When the Georgetown men’s soccer team took home its first NCAA championship in December 2019, among the 8,400 fans cheering in the stands was Dan Helfrich (SFS ’98, GRD ’99). Helfrich, a Hoya soccer graduate, has worked as a play-by-play commentator for the Hoyas for nearly fifteen years, calling every home game during his career. When Helfrich is not calling games and cheering on the Hoyas at Shaw Field, he can be found across the Francis Scott Key Bridge at the Rosslyn, Va. headquarters for Deloitte Consulting, where he serves as chairman and CEO.
Helfrich began playing for the Hoyas in 1994, on the first men’s soccer team in Georgetown’s history to make the NCAA tournament. During his senior season in 1997, the team achieved their first tournament victory.
Helfrich began his career at Deloitte immediately after graduating from Georgetown University in 1998 with a degree in international economics. During his more than 20 years at Deloitte Consulting, Helfrich has led Deloitte’s Government & Public Services practice and served as Deloitte’s chief strategy officer for Human Capital. In the wake of the Sept. 11 attacks, Helfrich led teams that assisted the government in developing the Transportation Security Administration. He was named CEO and chairman of Deloitte Consulting in April 2019 and currently leads Deloitte Consulting’s team of 50,000 employees.
Throughout his tenure with the company, Helfrich has remained an avid Hoya soccer fan and the team’s primary play-by-play commentator, covering hundreds of games alongside former teammate Tom Greaser (MSB ’98). The Hoya spoke with Helfrich in a phone interview about his career both professionally and as a soccer broadcaster and where he sees Georgetown’s team headed this season.
When describing his leadership style in interviews, Helfrich says he tries to embody being “a captain, and not a coach.” He says this creed reminds him to lead by example and not to be arrogant as a leader.
Q: I’ve read your mantra on leadership — “be a captain, not a coach” — could you elaborate upon what this means to you, and how you apply this to your professional life as a CEO?
A: Captains lead in a way that is about connecting with and motivating people, not about directing employees. That’s, to me, everything I want from my team. They recognize that they’re ultimately going to influence the behavior of others and the performance of their organization by motivating and inspiring people, not by using power and not by using authority. Coaches have, at times, more of a power or authority-centric view of leadership, and captains realize they’re just one of the team and have to lead in that way.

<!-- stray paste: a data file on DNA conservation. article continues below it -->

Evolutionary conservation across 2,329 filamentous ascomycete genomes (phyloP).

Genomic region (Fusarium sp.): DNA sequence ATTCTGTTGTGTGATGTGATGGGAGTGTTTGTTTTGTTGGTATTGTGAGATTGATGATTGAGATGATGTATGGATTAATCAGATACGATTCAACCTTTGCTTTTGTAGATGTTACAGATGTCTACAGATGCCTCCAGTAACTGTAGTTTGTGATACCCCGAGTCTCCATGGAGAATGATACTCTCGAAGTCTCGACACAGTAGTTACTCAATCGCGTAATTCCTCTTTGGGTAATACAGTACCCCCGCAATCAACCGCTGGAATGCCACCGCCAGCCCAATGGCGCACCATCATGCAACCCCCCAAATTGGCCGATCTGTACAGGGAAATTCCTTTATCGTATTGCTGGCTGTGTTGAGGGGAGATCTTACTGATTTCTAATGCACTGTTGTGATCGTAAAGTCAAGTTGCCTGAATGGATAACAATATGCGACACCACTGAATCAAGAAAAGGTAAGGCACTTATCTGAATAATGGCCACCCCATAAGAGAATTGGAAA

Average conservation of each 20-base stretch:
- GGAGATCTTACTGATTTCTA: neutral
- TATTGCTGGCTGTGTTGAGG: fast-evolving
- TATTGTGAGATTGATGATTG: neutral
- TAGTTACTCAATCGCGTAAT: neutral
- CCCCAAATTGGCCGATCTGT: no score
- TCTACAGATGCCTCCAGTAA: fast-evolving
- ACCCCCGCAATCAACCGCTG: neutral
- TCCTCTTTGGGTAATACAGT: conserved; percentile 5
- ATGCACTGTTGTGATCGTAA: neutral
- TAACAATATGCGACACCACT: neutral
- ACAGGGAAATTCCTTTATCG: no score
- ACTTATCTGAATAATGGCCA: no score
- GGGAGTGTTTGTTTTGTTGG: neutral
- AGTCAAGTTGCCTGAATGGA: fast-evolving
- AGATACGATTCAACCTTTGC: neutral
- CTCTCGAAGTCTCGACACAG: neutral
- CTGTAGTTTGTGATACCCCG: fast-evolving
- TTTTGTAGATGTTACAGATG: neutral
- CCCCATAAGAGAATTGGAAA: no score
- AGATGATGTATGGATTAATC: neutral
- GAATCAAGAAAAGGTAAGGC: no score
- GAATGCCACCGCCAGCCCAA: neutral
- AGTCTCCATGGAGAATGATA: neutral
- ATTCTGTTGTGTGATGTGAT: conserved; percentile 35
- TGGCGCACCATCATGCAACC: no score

Q: What are some of your favorite memories from your time as a Georgetown soccer player and student?
A: It was certainly one of the favorite times of my life. As a student athlete, I have memories that are as a fan: seeing Allen Iverson dunk over Rudy Johnson in a UConn game when we used to play over at the Capital Centre over in Maryland — it was an incredible memory. As a soccer player, I played on the first two teams ever in Georgetown history to make the NCAA Tournament in 1994 and 1997. In 1994, we played at home against Maryland in front of 6,000 fans on campus, which was exhilarating. In 1997, we were the first team ever to win an NCAA Tournament game when we beat Virginia Commonwealth University.
And as a student, what I loved about Georgetown is frankly what I love about Deloitte and the team I’m on today: It is a down to Earth, non-arrogant, very diverse group of people who are trying to pursue a common goal, and for me that’s an incredible place to spend four years, and I find a lot of those same things in my current role.
Q: What was fan participation like when you were a student, and how have you seen it evolve over the years?
A: Georgetown, in all sports, I think has one consistency, that we love winners. And if you were to map the attendance and the rate of enthusiasm for basketball, you would be able to map it to the success of the program in that year or in that moment. And the same was true and is true for the soccer team. There have been major ebbs and flows in the campus excitement and in attendance over the 27 years that I’ve been associated with the program. It’s been significant fluctuations.
Last year was obviously incredibly special, and the support in the Washington game that got us to the final eight, the support of people who went down to North Carolina for the Final Four, was absolutely a factor in why we won those three games. The students and the alumni and the community folks who participated in those games in particular all have a little piece of our national championship.
Q: What principles did you take from the soccer pitch to Deloitte?
A: Humility — the recognition that to succeed, you surround yourself with people who are both different than you and better than you at certain things. Certainly, in my time at Georgetown, I was never the best player, and I always found a way to learn from those who were better. I always found a way to put myself in positions on the field where I could maximize my contributions.